What else did we do in Auckland before we headed home? We went to Britomart Station, which was only a short walk away, and there we organised a tap on, tap off AT Hop Card, and we were good to go. The cost to Kiwis was $10.00 for the card, $1 to load on it, and for Seniors, all our travel would be free after 9.00am, trains, buses and most ferries. Pretty good value, don’t you think. So we gave the trains and buses a try one day, and the next, boarded the Devonport Ferry, just a short ride across the harbour.
At Devonport Pier
Devonport is a historic seaside village, with interesting Victorian architecture. Maori settlement is believed to date back to the mid 14th century, the time of the great ocean going canoes in which Polynesians migrated to New Zealand. The suburb of Devonport was settled in the 1840s by European merchants and was originally called Flagstaff, because of the flagstaff raised on nearby Mt Victoria. After a wander around, and a coffee in a very attractive wharf side café, it was time to board the ferry back to the Auckland. Auckland is also known as the City of Sails because of the numerous yacht marinas and sailboats anchoring offshore.
Lovely old hotel in Devonport
And what better way to celebrate our last night in Auckland with a live show. We had tickets to Andrew Lloyd Webber’s musical School of Rock at the beautiful Civic Theatre. This tells the story of Dewey Finn, a washed up former band member who poses as a teacher at a prestigious prep school purely to earn some money for his long overdue rent. The only teaching he is interested in is rock music, and he turns a class of straight-A pupils into a mind-blowing rock band. Their aim is to qualify for Battle of the Bands. The children in the show are amazing, singing, dancing and playing their own instruments like professional rock musicians. It was a great show.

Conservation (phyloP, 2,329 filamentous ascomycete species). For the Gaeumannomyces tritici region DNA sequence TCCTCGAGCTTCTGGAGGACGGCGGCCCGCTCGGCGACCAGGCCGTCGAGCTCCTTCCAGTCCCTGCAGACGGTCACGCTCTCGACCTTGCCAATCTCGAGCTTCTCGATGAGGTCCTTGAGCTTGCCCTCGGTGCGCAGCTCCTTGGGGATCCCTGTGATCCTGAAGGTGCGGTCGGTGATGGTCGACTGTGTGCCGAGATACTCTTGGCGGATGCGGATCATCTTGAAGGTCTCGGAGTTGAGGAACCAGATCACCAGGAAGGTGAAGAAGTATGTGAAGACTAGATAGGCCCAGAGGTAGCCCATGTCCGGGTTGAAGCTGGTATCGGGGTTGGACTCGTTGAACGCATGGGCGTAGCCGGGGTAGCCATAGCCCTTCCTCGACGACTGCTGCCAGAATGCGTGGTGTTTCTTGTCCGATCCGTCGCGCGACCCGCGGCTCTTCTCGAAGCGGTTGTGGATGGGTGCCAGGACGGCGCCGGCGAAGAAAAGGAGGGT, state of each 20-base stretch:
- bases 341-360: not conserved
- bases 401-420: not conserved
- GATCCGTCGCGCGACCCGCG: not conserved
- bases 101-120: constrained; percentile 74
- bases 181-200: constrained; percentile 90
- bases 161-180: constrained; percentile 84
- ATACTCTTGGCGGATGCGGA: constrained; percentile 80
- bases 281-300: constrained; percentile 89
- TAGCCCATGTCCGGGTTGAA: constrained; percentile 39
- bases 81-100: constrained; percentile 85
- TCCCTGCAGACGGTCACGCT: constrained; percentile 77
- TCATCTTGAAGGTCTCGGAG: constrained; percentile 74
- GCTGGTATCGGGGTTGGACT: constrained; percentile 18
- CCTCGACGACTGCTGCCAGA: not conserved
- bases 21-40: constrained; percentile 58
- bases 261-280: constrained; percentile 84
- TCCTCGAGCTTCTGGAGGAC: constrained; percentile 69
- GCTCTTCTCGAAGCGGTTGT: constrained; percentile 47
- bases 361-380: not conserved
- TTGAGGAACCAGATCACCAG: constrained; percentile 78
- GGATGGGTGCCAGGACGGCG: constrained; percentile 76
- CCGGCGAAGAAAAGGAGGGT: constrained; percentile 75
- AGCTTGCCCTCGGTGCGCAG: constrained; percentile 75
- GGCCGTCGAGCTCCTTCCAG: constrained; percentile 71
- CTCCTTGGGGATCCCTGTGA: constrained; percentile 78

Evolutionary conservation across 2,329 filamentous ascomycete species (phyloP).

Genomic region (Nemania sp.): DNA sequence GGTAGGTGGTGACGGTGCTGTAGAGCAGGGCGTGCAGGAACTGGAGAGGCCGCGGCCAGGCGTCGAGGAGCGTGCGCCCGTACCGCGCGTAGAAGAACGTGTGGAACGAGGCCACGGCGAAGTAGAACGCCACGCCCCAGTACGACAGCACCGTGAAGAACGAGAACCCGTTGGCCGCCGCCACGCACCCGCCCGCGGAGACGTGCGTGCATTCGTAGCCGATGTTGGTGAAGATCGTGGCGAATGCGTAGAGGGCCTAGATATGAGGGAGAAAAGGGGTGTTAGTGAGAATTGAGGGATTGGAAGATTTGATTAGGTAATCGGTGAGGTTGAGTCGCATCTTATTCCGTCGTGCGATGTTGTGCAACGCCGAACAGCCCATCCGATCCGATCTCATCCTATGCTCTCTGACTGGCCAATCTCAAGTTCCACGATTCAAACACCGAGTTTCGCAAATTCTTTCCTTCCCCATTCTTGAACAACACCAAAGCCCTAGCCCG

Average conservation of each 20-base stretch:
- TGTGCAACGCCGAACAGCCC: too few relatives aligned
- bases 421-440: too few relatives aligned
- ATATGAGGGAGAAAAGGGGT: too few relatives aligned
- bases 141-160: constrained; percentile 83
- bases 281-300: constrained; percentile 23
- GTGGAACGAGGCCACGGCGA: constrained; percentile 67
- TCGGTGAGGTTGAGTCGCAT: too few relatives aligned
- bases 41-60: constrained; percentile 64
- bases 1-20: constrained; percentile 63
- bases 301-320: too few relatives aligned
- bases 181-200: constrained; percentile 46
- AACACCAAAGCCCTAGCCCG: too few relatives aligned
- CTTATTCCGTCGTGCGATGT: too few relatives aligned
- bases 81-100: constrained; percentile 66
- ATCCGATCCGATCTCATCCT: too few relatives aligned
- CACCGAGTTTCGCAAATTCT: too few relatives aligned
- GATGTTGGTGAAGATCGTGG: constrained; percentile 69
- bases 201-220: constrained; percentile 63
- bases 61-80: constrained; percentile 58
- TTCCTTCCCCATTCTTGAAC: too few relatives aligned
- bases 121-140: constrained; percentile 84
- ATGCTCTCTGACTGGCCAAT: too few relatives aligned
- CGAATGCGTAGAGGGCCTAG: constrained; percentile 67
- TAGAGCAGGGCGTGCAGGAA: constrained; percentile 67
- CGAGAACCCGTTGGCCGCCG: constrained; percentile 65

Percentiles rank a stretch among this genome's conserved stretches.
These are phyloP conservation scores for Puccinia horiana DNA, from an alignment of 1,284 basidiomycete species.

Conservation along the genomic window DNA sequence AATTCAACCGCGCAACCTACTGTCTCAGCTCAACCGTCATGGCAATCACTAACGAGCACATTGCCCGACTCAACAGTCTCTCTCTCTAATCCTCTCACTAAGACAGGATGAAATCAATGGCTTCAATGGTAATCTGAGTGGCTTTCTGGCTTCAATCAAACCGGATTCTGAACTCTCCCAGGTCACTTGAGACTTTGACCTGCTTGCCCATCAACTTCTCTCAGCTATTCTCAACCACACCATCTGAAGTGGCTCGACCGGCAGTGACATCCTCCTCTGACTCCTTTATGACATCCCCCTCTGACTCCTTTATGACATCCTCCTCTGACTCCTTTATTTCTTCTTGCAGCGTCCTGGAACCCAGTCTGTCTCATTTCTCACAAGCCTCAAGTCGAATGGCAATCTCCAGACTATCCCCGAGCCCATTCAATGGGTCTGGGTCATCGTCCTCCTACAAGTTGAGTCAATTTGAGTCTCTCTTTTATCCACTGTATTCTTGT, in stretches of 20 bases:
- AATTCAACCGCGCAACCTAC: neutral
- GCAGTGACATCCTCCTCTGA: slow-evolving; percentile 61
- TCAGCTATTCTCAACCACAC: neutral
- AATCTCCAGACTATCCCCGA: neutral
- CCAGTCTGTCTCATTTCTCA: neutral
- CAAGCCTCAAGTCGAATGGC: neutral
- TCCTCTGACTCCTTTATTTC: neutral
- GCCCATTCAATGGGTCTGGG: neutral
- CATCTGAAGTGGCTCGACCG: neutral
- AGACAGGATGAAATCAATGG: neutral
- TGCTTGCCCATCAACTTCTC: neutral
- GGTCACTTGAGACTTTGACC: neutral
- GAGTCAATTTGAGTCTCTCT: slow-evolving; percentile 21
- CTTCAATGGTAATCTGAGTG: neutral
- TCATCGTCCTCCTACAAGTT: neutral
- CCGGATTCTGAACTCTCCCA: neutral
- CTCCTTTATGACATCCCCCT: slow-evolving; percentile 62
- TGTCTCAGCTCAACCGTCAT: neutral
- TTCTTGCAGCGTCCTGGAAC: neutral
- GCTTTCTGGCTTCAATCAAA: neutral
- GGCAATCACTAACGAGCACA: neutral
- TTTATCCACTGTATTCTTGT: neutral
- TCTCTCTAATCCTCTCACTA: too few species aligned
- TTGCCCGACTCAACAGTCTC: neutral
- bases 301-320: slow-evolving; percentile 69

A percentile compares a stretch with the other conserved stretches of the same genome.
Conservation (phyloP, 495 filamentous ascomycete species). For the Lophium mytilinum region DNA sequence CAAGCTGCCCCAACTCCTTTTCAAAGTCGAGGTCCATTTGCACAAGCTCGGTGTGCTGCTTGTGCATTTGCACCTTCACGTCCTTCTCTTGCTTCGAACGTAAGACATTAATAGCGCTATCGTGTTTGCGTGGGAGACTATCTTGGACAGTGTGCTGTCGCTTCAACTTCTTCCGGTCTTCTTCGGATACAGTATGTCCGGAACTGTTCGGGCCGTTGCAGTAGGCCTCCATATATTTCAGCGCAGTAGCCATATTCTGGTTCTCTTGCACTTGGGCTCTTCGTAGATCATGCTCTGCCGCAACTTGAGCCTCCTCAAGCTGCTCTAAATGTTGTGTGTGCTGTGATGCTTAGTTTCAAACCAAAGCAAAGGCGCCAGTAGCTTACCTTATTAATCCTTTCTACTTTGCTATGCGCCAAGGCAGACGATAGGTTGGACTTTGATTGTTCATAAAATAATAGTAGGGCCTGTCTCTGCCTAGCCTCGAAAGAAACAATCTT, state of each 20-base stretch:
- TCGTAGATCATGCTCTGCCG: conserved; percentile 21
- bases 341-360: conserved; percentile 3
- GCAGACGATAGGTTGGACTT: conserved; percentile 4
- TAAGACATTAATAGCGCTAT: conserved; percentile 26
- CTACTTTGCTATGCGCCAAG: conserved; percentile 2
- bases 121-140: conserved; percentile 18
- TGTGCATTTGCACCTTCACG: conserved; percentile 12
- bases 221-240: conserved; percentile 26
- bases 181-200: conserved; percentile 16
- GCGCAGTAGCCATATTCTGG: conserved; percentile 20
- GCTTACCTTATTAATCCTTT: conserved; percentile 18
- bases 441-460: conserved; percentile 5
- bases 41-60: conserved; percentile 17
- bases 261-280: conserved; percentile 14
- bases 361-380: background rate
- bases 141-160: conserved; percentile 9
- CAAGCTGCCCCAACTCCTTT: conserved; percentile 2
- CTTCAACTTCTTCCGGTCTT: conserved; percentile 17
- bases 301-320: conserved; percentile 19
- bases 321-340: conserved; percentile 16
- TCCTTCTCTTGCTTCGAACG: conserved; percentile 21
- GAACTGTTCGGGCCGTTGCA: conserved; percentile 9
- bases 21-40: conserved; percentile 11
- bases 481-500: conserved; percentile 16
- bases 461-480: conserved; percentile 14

School of Rock at the Civic Theatre
We’ve said it before, being on holiday can be hard work. Especially when the alarm clock is set at 5.30am. Up early for a shower, arrive at breakfast at 6.00am, and no, we weren’t the first ones there. Back down to the room to collect our bags, return the entry cards to reception and jump in a taxi at 7.0am. We were off to Auckland Strand Station to board the Northern Explorer, for a leisurely trip home. Why fly when you can travel by train? And being retired, we certainly had the time for an all day train trip.
The carriages are very comfy, plenty of legroom and nice big windows. The café car had options available to keep us fed and watered, and in the afternoon staff came through the carriages selling world famous in New Zealand Kapiti Ice-cream. Even though we didn’t know we wanted an ice-cream, once they were offered, of course we said yes.
An announcement was made over the sound system that there was no Wi-Fi available on the train. But they did have “Windows Live”, just look left or right out the windows and we could see it all. However, Windows Live did not work in the tunnels! Very clever play on words, I thought. We certainly saw some glorious vistas though the windows.
Rolling farmland and bush clad hills
Chugging over the viaducts and looking down at the deep ravines
Snow capped mountains
Our train journey ended at Palmerston North. A taxi came to pick us up and take to the airport where our car was in Long Term Storage, then off we drove to home. The holiday was over. Guess my days of smoked salmon and brie for breakfast are now over!